Chamber recognizes past, present scholarship winners
Lindsey Pierson stepped up to the podium at the Chamber of Commerce of Harrison County’s 2004 Scholarship Luncheon because, as Darrell Voelker said, ‘When you put your money on something, you want to know what it returns.’
The Chamber put its money on Pierson in 2001 when she was awarded a $500 scholarship.
After opening remarks by Voelker, the Chamber’s executive director, and a meal at Old Capital Golf Club Thursday in Corydon, Pierson addressed four new scholarship recipients and imparted a few words of wisdom gleaned from her college experience.
The Chamber awards a $500 scholarship each year to one applicant from each of Harrison County’s four high schools.
Christopher B. Boggs was Corydon Central High School’s scholarship recipient. Boggs earned his pilot’s license this year and plans to attend Indiana State University in Terre Haute.
‘Hopefully, by the time I’m 30, I’ll be flying for UPS or a big-name airline,’ he said.
Melissa L. Langdon from North Harrison High School is headed to Centre College in Danville, Ky., where she hopes to continue her interest in music that began when she was two.
Langdon said she is interested in secondary education and returning to her alma mater to teach music and theater.
Rebekah M. McKim was Lanesville Junior-Senior High School’s representative. She plans to study English secondary education at Indiana University Southeast in New Albany.
‘My family is full of teachers,’ McKim said.
She said she intends to return to the community ‘because I think that’s where I need to be.’
Justin Lee Warren from South Central Junior-Senior High School is the second licensed pilot in the group. He plans to study mechanical engineering at the University of Southern Indiana in Evansville.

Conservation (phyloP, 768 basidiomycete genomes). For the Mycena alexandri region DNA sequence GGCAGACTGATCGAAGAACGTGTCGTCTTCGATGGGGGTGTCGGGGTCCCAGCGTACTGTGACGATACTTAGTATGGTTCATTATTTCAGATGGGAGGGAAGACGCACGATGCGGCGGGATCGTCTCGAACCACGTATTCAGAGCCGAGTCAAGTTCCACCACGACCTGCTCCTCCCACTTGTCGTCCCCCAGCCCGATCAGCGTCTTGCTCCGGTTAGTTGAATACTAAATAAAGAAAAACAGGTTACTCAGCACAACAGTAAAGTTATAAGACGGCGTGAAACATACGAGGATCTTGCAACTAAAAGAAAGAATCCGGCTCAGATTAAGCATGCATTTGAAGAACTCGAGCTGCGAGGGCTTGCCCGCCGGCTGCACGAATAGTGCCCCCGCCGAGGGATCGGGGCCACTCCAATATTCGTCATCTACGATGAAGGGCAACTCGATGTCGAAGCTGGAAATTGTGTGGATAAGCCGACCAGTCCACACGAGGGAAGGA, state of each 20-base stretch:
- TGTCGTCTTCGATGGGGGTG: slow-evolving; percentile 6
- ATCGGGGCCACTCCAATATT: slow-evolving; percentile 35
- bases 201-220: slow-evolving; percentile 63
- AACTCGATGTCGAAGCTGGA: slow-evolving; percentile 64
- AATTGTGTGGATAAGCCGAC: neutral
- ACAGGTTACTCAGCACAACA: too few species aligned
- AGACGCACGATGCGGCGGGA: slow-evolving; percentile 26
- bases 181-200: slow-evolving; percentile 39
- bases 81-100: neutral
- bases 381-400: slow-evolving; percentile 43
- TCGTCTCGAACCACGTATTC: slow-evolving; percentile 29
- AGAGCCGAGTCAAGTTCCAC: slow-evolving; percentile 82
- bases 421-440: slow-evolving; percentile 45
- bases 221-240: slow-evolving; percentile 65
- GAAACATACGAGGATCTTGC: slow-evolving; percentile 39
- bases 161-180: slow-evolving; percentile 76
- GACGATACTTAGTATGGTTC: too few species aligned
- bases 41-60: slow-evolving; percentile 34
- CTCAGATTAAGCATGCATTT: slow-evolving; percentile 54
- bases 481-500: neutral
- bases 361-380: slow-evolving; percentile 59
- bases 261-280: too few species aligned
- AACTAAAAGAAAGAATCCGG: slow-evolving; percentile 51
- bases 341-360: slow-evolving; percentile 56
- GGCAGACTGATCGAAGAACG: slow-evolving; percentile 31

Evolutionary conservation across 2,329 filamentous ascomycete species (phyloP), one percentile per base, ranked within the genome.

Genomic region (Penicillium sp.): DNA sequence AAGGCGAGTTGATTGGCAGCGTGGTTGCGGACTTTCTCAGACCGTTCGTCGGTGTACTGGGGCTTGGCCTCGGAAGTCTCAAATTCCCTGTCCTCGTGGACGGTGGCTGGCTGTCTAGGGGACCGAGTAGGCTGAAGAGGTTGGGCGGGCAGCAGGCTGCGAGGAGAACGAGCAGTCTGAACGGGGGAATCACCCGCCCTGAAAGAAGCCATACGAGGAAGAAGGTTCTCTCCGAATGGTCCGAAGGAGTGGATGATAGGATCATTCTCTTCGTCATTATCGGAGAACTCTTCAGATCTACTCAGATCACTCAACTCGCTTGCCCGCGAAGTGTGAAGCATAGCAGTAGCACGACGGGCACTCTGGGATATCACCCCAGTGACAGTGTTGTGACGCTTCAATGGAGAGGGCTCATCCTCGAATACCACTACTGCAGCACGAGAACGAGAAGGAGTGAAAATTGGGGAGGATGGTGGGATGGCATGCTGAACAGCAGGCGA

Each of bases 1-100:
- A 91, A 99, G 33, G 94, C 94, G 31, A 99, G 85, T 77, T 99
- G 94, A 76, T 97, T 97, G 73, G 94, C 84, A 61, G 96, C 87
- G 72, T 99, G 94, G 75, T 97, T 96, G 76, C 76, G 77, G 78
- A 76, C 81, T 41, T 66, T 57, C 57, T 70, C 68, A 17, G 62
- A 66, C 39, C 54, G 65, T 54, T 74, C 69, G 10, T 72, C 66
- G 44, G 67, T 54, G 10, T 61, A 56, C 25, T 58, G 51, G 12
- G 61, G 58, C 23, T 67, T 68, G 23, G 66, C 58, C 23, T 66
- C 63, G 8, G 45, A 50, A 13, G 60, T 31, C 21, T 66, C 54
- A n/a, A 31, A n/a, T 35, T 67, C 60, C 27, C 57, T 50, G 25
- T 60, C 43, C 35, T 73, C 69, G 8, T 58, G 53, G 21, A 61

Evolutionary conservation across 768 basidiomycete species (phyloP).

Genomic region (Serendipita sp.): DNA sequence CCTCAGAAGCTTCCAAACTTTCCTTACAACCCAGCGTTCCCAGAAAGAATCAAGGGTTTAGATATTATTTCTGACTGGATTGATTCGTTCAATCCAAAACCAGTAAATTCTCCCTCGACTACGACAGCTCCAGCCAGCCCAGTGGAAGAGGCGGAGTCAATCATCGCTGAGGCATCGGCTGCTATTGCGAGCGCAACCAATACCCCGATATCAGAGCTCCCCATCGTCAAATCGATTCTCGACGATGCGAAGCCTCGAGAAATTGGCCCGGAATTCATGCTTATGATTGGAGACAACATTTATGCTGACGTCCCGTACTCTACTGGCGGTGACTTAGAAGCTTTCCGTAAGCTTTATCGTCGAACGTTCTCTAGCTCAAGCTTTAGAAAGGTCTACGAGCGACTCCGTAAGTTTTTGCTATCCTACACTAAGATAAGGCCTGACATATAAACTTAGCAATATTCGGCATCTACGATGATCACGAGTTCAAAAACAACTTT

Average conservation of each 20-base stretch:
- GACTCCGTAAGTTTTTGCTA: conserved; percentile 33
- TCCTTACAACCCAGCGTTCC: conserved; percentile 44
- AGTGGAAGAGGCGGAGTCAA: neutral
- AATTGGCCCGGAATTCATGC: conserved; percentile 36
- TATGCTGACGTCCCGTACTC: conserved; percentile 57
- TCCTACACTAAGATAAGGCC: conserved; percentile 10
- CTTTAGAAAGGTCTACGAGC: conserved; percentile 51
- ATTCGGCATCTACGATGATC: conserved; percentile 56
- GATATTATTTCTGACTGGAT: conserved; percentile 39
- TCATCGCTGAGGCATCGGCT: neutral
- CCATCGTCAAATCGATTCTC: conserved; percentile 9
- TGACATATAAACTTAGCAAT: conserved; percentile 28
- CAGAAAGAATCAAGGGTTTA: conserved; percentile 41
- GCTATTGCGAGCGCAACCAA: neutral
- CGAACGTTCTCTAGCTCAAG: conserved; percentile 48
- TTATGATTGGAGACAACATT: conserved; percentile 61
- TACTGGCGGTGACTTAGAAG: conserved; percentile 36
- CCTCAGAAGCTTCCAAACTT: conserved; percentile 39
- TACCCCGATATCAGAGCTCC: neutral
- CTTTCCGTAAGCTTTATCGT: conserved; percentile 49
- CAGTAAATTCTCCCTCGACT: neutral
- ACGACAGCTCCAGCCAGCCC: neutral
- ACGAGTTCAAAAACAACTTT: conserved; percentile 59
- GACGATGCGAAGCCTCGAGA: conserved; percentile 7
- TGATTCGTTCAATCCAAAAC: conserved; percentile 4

Regardless of where they came from or where they are heading, Pierson had a few tips to pass on to the future undergrads, because, she said, college isn’t just about academics, it’s learning ‘how to grow up.’
A University of Louisville student majoring in math with a concentration in business administration, Pierson works as an actuarial intern at Humana and is slated to take a position as an analyst after graduation.
But, she said, she almost threw in the towel after the first week.
‘I came home crying. I wanted to quit,’ Pierson said.
Her mother encouraged her to see it through. Eventually, Pierson found her rhythm. ‘It’s not that bad ‘ just don’t get overwhelmed.’
Use your school’s resources, she said. That’s how Pierson discovered her major.
And there are a lot of important skills to hone, like business writing, time management and organization. Students should seek out ‘real-world experience’ through internships, continue looking for scholarships, and take interesting electives, she said.
Lastly, ‘Your parents are great. I wouldn’t be here if it wasn’t for mine. I would probably still be crying,’ she joked.
Closing remarks were made by Joseph Shireman, a member of the Chamber’s board of directors. He left the students with one last piece of advice.
‘Whatever you decide to do, just be happy in what you’re doing.’
The Chamber of Commerce Scholarship was initiated in May of 1989 at the urging of Indiana Business Research Center, Kelley School of Business Executive Director Morton Marcus who spoke at the annual meeting. Since then, almost $30,000 has been awarded to Harrison County graduates.